In the past few years loropetalum has become increasingly popular and is now seen everywhere from commercial properties to streetside plantings to residential. Everyone seems to be discovering the charms of this beautiful and robust shrub. Its graceful, horizontally layered shape makes it a perfect foundation plant and with periodic pruning can be used in hedges. The red flowered forms add beautiful contrasting color and texture in shrub borders and look great massed together. Lower growing varieties are now available for use as large scale ground cover.

Attractive evergreen foliage, fragrant flowers and low maintenance requirements are just a few of loropetalum’s talents. Due to its vigor and adaptability, many new selections have become available in the past several years. This is the only member of the genus Loropetalum which is in the witchhazel family Hamamelidaceae. Other well known members of this large family are witch-alder (Fothergilla major), sweetgum (Liquidambar styraciflua) and parrotia (Parrotia persica).

Medicinal Uses:
A decoction of the whole plant is used in the treatment of coughing in tuberculosis, dysentery, enteritis etc. The leaves can be crushed and pulverized for external application on wounds.

The information presented herein is intended for educational purposes only. Individual results may vary, and before using any supplements, it is always advisable to consult with your own health care provider.



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Leatherleaf (Chamaedaphne calyculata)

Botanical Name : Chamaedaphne calyculata
Family: Ericaceae
Genus: Chamaedaphne Moench
Species: C. calyculata
Kingdom: Plantae
Order: Ericales

Common Name: Cassandra ,Leatherleaf :(The name Chamaedaphne comes from the Greek for “ground laurel“; the common name comes from its tough, leather-like leaf.)

Habitat :This is native to the U.S. (United States) has its most active growth period in the spring and summer . It has a wide distribution throughout the cool temperate and subarctic regions of the Northern Hemisphere.wet; bogs; in acidic soil

The Leatherleaf (Calyculata) is generally described as a perennial shrub.
It is a low-growing shrub up to 1.5 m tall. The leaves are alternately arranged on the branch and elliptical to oblong shaped, 3–4 cm long, with minute scales and lighter coloration on the underside, and an entire or irregularly toothed margin. They are evergreen but often turn red-brown in winter. The flowers are small (5–6 mm long), white, and bell-like, produced in panicles up to 12 cm long. The species site is restricted to bogs, where they naturally form large clonal colonies.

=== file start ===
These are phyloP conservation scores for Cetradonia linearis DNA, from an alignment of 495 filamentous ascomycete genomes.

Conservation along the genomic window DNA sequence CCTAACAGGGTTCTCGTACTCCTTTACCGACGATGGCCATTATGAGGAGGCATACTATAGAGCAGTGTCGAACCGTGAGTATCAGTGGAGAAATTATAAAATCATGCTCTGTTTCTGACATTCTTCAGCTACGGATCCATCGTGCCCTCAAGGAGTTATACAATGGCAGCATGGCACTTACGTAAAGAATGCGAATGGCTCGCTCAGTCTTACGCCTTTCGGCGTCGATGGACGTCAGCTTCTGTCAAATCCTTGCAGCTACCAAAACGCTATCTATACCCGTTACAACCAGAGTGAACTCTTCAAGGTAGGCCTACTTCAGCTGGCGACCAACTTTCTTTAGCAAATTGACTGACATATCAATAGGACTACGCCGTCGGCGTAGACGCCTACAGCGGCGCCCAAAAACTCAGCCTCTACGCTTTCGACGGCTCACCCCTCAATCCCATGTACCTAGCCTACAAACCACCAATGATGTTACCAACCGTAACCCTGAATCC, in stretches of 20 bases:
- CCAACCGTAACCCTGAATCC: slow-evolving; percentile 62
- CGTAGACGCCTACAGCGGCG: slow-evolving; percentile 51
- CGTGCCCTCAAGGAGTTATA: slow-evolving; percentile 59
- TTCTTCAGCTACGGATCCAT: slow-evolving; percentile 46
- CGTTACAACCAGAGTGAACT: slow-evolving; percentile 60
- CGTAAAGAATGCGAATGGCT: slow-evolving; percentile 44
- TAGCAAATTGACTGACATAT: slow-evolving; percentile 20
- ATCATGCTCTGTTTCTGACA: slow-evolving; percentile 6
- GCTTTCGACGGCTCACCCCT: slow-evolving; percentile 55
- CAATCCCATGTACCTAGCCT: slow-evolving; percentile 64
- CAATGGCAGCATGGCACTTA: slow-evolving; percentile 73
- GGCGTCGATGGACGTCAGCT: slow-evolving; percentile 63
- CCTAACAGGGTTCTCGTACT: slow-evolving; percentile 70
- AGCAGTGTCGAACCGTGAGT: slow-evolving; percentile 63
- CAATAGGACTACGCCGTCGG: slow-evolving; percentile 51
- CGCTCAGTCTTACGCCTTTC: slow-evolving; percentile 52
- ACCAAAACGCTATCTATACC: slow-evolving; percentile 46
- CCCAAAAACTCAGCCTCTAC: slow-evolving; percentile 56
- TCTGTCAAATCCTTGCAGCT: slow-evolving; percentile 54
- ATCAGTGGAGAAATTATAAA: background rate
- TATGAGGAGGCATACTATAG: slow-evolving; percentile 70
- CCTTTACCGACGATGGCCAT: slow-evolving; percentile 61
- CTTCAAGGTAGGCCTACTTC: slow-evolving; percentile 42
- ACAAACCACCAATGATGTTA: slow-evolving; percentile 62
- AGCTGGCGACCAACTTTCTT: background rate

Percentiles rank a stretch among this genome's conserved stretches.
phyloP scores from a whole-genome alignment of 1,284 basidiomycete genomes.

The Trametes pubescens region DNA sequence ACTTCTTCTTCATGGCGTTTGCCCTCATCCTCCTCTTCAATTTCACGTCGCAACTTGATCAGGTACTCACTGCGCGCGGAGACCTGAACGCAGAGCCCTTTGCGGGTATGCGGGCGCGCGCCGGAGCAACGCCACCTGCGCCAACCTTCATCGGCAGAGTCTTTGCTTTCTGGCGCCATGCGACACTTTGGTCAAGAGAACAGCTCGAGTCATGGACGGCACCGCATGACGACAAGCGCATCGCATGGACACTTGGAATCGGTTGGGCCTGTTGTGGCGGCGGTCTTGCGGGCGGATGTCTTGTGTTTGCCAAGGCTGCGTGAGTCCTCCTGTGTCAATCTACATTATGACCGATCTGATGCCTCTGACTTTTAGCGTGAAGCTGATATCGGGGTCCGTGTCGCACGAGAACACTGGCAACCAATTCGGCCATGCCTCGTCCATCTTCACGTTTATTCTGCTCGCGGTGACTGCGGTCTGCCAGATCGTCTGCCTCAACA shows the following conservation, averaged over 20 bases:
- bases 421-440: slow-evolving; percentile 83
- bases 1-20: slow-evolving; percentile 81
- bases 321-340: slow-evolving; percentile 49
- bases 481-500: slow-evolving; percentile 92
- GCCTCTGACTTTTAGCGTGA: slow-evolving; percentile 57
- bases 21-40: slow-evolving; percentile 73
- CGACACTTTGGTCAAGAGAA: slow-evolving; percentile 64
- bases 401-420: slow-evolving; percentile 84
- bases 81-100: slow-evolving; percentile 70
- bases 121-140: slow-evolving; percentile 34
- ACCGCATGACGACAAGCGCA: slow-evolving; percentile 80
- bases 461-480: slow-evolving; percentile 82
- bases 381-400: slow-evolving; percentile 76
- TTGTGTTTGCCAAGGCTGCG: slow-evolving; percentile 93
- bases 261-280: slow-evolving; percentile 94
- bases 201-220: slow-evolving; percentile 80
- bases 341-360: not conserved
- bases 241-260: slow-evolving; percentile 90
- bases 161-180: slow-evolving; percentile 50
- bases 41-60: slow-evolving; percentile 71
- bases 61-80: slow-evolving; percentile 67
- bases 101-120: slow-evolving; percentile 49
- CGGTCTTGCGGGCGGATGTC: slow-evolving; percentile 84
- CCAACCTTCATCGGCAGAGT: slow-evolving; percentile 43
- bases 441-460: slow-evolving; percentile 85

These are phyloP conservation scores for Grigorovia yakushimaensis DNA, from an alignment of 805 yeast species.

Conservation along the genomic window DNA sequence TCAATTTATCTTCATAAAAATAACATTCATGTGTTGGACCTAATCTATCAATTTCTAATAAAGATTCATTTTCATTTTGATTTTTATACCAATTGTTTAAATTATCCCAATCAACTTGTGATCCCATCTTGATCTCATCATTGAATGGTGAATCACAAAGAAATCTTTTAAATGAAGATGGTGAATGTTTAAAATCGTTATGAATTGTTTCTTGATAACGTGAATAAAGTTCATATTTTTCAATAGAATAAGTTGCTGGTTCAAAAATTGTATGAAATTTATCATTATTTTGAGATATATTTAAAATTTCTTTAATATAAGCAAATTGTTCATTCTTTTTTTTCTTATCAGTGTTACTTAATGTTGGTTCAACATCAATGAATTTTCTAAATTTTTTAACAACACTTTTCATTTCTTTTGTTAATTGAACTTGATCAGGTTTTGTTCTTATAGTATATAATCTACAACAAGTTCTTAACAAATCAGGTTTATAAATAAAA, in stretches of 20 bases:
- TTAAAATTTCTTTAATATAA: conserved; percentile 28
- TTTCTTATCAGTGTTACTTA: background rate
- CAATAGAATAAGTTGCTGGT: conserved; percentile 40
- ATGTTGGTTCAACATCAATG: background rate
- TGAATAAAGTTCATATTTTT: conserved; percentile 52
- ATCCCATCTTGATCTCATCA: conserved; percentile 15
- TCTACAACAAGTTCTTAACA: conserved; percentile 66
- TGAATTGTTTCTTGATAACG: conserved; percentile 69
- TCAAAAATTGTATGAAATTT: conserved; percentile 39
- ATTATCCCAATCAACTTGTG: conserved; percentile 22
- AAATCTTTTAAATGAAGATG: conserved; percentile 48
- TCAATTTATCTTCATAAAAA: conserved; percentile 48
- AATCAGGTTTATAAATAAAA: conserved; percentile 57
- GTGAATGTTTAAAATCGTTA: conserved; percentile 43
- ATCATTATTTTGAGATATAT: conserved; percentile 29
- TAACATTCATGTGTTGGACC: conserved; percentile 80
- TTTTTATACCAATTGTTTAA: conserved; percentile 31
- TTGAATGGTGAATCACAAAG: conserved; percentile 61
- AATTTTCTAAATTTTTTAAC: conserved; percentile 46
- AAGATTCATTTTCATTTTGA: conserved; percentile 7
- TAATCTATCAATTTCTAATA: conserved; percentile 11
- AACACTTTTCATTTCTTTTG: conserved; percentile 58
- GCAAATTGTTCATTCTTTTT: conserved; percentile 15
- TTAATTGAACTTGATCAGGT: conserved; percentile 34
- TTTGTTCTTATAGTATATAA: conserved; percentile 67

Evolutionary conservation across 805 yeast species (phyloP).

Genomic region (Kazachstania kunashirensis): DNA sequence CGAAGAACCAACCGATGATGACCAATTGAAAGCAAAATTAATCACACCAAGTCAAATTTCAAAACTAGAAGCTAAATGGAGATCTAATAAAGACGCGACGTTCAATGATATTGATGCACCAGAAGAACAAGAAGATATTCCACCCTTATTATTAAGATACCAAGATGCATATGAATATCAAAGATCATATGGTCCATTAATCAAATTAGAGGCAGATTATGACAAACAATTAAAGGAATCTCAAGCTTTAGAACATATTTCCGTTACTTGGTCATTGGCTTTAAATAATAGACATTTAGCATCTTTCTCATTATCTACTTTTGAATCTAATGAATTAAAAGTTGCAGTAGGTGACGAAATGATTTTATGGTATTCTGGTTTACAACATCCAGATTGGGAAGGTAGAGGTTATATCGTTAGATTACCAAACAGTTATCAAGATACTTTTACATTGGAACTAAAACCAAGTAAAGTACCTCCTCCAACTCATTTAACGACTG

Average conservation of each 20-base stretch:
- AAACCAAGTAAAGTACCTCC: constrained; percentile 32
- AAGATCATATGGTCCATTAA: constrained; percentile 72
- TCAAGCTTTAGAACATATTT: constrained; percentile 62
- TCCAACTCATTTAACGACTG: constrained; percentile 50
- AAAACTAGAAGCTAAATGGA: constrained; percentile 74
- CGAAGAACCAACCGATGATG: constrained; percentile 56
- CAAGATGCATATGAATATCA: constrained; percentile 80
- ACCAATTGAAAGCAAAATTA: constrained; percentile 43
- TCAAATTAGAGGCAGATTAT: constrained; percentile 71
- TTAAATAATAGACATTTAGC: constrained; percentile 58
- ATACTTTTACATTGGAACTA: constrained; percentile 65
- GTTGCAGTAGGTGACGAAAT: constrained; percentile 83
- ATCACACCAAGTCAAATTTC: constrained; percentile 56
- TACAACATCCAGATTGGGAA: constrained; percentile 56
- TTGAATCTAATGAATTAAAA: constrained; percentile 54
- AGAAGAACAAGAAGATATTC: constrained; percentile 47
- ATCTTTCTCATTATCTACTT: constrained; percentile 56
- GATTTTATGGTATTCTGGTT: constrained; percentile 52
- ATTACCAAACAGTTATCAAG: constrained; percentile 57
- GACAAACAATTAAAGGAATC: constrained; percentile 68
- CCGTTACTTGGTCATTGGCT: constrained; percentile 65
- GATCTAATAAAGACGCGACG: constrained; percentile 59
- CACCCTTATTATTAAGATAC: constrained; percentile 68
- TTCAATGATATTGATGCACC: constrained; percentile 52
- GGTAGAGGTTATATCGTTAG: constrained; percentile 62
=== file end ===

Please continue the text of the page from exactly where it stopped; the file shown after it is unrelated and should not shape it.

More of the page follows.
Fruit – persistent, many-seeded, 5-chambered, round, capsules, 3-5 mm wide, split open along lengthwise slits.

Cultivation and Care
Leatherleaf reproduces by seed and vegetatively by rhizomes. Seed set is usually high (50-95%) when the flowers are open-pollinated but low (1-15%) when flowers are self-fertilized. After cold stratification to break dormancy, the seeds germinate on sphagnum or sedge mats. Moist sphagnum surrounding leatherleaf shoots, roots, and rhizomes causes vigorous vegetative growth. Leatherleaf is the first shrub to enter a bog after sphagnum is established and it is a primary species in extending the bog mat. It remains characteristic of the mature and late stages of moss/low ericaceous shrub communities as open water disappears and may remain dominant for 50 years in some communities. Leatherleaf is shade intolerant and begins to thin as tall shrubs or bog forest species such as tamarack (Larix laricina) and/or black spruce (Picea mariana) establish.

Persistence of leatherleaf in bogs over long periods has been attributed to its regeneration following recurrent fire, which is a primary factor in maintaining early successional stages in these communities. Leatherleaf may show a strong increase in stem density following spring burning and may be only slightly injured by summer or autumn fires. Leatherleaf probably survives severe fires because rhizomes are deep in water-saturated substrates and its root crowns and stems are matted in debris. Division is the most successful method of propagation for leatherleaf. Plants may be divided in early fall, planting each rooted clump as a new shrub. Transplanting in summer or autumn stimulated shoot production more than spring transplanting. The ends of shoots also may be bent down to the soil and layered. Young plants should be partially shaded.

Medicinal Uses:
A poultice of the leaves has been applied to inflammations.  An infusion of the leaves has been used to treat fevers.

Other Uses:
Cassandra  is used as a food plant by the larvae of some Lepidoptera species including Coleophora ledi.

Known Hazards :  A toxin, called ‘andromedotoxin’ can be released from the plant if it is infused in boiling water[183]. See notes below regarding use of the plant for tea.

The information presented herein is intended for educational purposes only. Individual results may vary, and before using any supplements, it is always advisable to consult with your own health care provider.